Conservationists and regulators are at odds over how much coal ash was swept away by flooding during Hurricane Matthew – state inspectors say it would fit in the bed of a pickup truck while a watchdog group argues it’s a much larger spill.
Waterkeeper Alliance said it took boats down the Neuse River earlier this week, collected samples and photographed thick gray muck in the water near the H.F. Lee plant near Goldsboro, as well as trees coated in rings of a chalky substance. They said it appears to be fly ash and is evidence of a large coal ash spill.
Duke Energy acknowledged that the material is a coal-burning byproduct carried off by the floodwaters that flowed over three inactive coal ash basins, but said it’s a safe form of the residue.
Duke and the state Department of Environmental Quality said the discovery doesn’t change the conclusions of state inspectors who visited the site.
“It’s unfortunate that a political group masquerading as environmentalists is deliberately trying to mislead the public,” Tom Reeder, assistant secretary of the environmental department, said in an email.
Since a 2014 coal ash spill at a different plant along the Dan River, North Carolina has begun pursuing stronger regulations and enforcement of coal ash. Legislators required the company to clean up unlined coal ash pits by 2029.
Duke Energy said Friday that floodwater from the Neuse River had covered the three basins at the plant after Matthew inundated part of the state with more than a foot of rain, but the basins were planted with grass, shrubs and trees. They said at the time that some coal ash was carried away by the flooding.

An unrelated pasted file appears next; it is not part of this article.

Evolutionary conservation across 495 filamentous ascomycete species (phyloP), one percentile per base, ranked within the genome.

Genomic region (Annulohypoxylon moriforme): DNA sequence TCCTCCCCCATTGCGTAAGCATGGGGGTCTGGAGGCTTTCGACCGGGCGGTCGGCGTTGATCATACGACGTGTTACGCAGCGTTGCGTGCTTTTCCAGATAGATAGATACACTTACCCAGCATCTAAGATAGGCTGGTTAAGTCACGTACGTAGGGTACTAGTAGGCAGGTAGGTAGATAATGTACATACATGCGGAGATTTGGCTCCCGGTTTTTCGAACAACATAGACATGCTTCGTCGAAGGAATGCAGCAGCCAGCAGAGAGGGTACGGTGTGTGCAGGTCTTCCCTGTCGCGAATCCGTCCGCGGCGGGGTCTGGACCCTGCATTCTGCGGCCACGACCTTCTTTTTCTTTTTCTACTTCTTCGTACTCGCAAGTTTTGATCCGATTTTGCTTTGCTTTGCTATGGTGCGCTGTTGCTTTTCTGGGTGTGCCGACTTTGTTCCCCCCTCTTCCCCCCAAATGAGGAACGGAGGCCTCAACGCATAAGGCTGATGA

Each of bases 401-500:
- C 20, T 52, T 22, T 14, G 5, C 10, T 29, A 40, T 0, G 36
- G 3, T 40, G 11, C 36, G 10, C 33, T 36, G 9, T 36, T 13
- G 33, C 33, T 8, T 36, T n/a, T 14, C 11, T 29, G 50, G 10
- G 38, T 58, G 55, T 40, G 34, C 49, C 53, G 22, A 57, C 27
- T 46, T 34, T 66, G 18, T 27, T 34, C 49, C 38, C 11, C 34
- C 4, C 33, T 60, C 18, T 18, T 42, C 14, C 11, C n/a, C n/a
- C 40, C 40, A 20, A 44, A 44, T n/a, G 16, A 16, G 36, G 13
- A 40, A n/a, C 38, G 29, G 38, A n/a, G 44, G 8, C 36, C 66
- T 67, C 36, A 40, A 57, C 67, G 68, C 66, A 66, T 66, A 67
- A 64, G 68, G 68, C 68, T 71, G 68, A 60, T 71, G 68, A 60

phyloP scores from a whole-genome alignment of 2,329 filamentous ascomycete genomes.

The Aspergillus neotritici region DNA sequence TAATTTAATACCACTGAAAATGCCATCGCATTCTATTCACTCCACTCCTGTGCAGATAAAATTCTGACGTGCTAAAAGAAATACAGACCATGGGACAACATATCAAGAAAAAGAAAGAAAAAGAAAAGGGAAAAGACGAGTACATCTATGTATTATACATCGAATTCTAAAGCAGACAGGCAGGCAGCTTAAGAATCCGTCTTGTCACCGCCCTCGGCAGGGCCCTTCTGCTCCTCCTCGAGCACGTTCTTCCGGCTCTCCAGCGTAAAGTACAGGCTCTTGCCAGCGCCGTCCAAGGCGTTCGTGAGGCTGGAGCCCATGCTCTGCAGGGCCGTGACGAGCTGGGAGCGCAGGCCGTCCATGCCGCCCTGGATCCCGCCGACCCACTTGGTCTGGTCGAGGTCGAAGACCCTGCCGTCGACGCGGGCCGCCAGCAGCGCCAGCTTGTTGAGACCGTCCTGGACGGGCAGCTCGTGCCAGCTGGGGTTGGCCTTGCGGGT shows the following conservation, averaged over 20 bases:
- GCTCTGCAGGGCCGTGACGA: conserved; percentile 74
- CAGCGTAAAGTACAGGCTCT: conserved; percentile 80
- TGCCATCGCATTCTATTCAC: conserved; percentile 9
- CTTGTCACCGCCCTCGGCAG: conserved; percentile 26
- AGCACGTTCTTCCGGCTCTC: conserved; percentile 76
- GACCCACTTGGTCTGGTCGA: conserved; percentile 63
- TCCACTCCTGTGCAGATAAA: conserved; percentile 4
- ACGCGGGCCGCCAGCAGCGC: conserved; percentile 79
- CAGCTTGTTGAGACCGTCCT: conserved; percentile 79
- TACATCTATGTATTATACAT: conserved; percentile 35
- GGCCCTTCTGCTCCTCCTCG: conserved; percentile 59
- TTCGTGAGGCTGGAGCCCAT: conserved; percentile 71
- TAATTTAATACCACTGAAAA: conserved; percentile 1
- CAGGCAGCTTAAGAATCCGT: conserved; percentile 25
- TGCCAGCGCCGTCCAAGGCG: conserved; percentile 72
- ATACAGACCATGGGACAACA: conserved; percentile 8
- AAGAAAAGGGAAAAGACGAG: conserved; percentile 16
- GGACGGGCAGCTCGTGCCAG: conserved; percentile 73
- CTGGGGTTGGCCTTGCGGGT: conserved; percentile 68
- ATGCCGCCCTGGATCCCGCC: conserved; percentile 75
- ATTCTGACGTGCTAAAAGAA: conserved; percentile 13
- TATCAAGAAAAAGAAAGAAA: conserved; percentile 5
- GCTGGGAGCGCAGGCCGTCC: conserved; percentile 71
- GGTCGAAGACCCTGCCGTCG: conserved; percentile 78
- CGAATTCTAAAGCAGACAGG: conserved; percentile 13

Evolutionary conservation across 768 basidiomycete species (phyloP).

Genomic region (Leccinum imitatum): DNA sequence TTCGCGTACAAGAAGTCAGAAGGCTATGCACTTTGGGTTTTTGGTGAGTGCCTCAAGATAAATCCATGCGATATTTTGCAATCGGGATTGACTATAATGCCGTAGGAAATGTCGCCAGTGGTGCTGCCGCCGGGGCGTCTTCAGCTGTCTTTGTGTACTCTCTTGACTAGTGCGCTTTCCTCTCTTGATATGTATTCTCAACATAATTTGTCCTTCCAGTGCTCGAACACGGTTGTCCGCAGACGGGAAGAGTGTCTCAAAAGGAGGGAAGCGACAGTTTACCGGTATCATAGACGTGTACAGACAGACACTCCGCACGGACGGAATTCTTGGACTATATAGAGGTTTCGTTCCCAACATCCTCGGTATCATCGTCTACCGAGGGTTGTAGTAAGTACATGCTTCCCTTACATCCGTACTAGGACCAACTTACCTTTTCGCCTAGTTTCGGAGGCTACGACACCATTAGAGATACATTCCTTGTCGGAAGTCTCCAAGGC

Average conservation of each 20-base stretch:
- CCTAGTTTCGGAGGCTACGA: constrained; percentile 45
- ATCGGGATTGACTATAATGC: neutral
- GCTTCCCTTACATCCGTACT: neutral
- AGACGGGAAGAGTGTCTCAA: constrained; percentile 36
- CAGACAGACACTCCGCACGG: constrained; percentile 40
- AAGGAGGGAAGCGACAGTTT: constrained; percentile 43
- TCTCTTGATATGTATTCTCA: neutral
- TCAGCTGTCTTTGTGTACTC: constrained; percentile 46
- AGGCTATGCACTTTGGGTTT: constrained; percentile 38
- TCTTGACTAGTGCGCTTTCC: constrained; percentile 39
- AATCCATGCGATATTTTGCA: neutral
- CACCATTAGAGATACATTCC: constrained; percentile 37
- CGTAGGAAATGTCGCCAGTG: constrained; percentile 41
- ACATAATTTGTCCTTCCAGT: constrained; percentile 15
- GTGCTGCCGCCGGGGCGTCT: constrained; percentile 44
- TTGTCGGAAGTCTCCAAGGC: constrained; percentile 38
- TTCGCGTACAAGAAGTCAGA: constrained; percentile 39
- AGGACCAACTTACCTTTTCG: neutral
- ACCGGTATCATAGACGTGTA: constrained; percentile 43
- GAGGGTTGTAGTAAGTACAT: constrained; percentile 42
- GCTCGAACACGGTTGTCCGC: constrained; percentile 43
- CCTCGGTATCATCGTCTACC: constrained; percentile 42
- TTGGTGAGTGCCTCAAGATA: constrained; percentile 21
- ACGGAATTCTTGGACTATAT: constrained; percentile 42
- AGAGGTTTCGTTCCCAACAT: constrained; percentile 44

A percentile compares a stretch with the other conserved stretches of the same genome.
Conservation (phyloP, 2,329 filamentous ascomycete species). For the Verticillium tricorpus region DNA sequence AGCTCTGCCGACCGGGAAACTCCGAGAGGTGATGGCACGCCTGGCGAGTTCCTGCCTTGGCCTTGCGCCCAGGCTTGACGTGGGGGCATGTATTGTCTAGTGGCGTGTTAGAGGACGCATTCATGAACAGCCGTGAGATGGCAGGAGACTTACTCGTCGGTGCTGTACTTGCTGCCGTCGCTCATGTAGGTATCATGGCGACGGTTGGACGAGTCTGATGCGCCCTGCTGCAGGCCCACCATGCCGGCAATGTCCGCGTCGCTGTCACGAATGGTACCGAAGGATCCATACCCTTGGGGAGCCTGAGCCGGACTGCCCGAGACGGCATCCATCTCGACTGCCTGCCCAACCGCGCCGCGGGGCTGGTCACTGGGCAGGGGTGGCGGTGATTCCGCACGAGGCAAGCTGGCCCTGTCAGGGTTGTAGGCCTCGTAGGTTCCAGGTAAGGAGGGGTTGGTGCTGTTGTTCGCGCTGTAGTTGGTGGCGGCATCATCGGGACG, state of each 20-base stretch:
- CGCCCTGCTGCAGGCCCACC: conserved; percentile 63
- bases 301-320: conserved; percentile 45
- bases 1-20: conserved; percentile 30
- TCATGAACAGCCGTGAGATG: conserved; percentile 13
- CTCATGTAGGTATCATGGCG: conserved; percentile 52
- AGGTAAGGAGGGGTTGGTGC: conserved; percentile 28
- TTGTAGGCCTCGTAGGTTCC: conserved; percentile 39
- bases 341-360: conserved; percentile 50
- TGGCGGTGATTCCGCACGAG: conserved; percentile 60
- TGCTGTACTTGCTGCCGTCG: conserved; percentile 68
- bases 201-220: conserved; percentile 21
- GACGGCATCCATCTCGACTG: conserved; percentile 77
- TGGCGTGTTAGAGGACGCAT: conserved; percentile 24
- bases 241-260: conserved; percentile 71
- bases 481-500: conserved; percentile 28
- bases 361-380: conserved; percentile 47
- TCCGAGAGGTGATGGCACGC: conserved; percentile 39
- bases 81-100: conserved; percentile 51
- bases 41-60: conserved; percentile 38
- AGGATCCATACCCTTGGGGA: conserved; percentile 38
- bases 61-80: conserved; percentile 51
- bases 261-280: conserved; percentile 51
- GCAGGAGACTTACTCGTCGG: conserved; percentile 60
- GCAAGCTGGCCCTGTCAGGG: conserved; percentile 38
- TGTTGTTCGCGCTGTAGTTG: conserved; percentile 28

The Department of Environmental Quality issued a statement on Wednesday saying its inspectors returned to the site on Monday and identified the material as cenospheres, adding that the substances are “inert and non-toxic.” Duke said the substance is largely made of silica and alumina.
Duke said it was working with the state to determine if cleanup is necessary.
For its part, Waterkeeper Alliance accused Duke Energy of downplaying what it called a “large spill” from one or more basins holding millions of tons of coal ash.
“When a raging river floods over 1 million tons of coal ash, you’re obviously going to get more than a pickup truck’s worth of ash polluting the river,” said Waterkeeper Alliance staff attorney Pete Harrison.
The group asked Lonnie Leithold, a professor at N.C. State University who studies sediments, to examine a sample of the material it gathered.
“We looked at it under a microscope; we also took some photographs of it. It’s clearly not natural sediment,” said Leithold, adding that she had no prior connection to the environmental group. “It’s clearly fly ash. Very pure. They gathered it floating on the water, and showed me photos of it up the trees.”
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